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Diurnal versus nocturnal pollinators and the effect of anthesis onset on the reproductive success of Agarista revoluta (Ericaceae)

  • Marina M. MoreiraEmail author
  • Amanda S. Miranda
  • Bárbara de Sá-Haiad
  • Lygia R. Santiago-Fernandes
  • Heloisa A. de Lima
Original Article
  • 38 Downloads

Abstract

Differences in the effectiveness of diurnal and nocturnal visitors could imply specialization in plant–pollinator interactions. Consequently, floral traits (e.g. period of anthesis onset, colours, scent, and time of nectar production) could reflect adaptation to the most effective pollinator. Despite the period of anthesis onset being frequently reported as an important factor for plant reproductive success, no previous study experimentally evaluated this effect. Flowers of Agarista revoluta (Ericaceae) present anthesis both at day and at night and are visited by diurnal and nocturnal pollinators. We conducted an exclusion experiment in these flowers in order to evaluate the effectiveness of nocturnal versus diurnal pollinators and the effect of the period of anthesis onset on plant reproductive success. We also measured the nectar production in these two times of the day and analysed the structure of nectaries and osmophores in order to assess the relationship between these floral traits and the foraging activity of the most effective pollinator. Nocturnal moths were the most effective pollinators, as flowers visited by this group produced more fruits than those visited by diurnal pollinators. Nectar was produced by a nectary at the ovary base, and this secretion was higher at night. Although more flowers opened at night, the period of anthesis onset had no effect on plant reproductive success or on nectar production. Our results indicate that A. revoluta presents a floral adaptation to nocturnal moths, suggesting specialization to these pollinators and that there is no effect of the period of anthesis onset on plant reproductive success.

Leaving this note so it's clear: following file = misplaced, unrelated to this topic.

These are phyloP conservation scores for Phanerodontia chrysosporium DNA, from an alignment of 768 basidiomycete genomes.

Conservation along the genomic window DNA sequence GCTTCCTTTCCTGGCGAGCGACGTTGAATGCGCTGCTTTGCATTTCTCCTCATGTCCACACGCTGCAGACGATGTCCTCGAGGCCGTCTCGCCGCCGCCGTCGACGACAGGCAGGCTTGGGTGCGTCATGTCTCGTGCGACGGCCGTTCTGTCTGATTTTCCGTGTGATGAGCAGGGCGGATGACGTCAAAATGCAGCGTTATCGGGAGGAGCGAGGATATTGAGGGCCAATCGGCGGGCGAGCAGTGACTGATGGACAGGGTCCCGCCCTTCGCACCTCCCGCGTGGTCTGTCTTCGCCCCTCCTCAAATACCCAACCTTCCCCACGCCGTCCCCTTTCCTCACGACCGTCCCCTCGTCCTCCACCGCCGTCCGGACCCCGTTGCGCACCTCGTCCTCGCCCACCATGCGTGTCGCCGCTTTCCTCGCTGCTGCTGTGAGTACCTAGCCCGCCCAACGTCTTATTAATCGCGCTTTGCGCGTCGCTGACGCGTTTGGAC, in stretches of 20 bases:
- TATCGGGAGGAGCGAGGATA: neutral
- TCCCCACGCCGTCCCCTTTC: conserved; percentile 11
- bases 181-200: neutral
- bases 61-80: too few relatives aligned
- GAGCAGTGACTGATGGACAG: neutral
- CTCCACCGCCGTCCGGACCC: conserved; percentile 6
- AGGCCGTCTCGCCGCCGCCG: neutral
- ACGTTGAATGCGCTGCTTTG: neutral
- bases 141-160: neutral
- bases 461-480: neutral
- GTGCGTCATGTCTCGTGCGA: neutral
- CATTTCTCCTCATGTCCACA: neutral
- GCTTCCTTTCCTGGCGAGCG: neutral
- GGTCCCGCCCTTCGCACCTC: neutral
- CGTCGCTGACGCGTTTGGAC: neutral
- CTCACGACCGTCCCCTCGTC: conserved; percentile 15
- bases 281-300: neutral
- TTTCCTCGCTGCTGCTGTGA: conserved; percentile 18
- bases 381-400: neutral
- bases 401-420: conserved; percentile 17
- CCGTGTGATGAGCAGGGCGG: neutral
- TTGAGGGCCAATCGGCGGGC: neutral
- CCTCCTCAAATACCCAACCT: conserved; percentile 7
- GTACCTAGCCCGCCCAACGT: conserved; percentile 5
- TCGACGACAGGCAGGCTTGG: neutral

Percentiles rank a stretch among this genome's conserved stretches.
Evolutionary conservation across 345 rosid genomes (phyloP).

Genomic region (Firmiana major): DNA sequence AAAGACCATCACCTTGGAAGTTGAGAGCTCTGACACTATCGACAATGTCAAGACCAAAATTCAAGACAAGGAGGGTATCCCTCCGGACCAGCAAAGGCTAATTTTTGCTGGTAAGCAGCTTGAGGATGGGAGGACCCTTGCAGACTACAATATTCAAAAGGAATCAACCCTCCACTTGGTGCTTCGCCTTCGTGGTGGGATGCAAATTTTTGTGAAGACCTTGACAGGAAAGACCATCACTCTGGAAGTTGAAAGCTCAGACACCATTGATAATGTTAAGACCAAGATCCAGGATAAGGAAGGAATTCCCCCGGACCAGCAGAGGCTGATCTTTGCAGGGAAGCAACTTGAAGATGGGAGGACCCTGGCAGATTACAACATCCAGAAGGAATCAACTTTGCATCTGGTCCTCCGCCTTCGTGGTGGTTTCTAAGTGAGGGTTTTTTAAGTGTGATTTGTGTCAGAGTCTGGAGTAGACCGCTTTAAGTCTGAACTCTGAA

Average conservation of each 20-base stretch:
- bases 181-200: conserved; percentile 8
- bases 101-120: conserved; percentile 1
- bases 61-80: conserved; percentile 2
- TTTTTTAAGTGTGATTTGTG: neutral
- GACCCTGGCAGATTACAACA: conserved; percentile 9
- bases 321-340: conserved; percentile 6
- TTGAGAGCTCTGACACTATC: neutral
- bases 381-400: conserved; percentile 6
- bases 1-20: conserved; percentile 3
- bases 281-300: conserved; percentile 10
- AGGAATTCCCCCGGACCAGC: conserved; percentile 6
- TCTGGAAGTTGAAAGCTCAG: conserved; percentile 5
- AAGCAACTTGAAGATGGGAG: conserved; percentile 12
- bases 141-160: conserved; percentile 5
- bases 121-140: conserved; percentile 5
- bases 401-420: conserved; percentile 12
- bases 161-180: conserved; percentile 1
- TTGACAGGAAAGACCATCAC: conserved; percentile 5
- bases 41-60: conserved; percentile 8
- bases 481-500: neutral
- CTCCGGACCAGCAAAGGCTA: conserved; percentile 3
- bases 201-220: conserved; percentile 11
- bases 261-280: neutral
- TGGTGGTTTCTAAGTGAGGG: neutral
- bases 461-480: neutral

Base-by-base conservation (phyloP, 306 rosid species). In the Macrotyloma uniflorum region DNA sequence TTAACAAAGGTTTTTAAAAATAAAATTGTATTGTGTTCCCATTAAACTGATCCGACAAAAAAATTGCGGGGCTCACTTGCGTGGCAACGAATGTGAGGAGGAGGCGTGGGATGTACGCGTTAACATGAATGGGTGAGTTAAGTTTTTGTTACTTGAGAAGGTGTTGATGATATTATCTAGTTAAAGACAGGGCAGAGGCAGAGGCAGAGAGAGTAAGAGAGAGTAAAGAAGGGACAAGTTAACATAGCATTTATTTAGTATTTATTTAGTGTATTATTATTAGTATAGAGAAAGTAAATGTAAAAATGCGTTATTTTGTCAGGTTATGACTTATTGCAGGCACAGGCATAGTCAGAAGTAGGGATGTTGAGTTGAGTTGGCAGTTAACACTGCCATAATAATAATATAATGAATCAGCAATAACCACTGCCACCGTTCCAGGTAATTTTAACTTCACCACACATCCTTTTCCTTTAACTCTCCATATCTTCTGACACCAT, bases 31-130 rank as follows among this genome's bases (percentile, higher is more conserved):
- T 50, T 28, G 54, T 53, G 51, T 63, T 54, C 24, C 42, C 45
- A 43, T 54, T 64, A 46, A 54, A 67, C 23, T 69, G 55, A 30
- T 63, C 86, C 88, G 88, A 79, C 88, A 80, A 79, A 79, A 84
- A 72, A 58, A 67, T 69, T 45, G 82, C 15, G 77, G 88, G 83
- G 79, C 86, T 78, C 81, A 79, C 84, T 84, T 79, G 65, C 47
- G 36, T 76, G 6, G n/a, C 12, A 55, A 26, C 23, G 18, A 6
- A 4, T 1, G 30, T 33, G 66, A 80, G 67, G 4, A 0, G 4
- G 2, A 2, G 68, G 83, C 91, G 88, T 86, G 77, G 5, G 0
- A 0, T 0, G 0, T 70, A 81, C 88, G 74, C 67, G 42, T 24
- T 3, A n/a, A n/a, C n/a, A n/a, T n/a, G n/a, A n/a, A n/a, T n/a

Keywords

Anatomy Moths Nectary Osmophore Restinga 

Notes

Acknowledgements

We thank A. Rodarte, A.L. Lemos, and C. Suizane for field support, N.A.C. Marino and A. MacDonald for statistical support, and the Instituto Nacional de Metereologia (INMET) for climate data. This study was supported by the Coordenação de Aperfeiçoamento Pessoal de Nível Superior (CAPES) as part of the master’s dissertation of the first author developed in the Programa de Pós-graduação em Botânica, Museu Nacional, UFRJ.

Compliance with ethical standards

Conflict of interest

The authors declare that they have no conflict of interest.

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Copyright information

© Springer-Verlag GmbH Austria, part of Springer Nature 2019

Authors and Affiliations

  1. 1.Departamento de Botânica, Museu NacionalUniversidade Federal do Rio de Janeiro (UFRJ)Rio de JaneiroBrazil
  2. 2.Jardim Botânico do Rio de JaneiroRio de JaneiroBrazil

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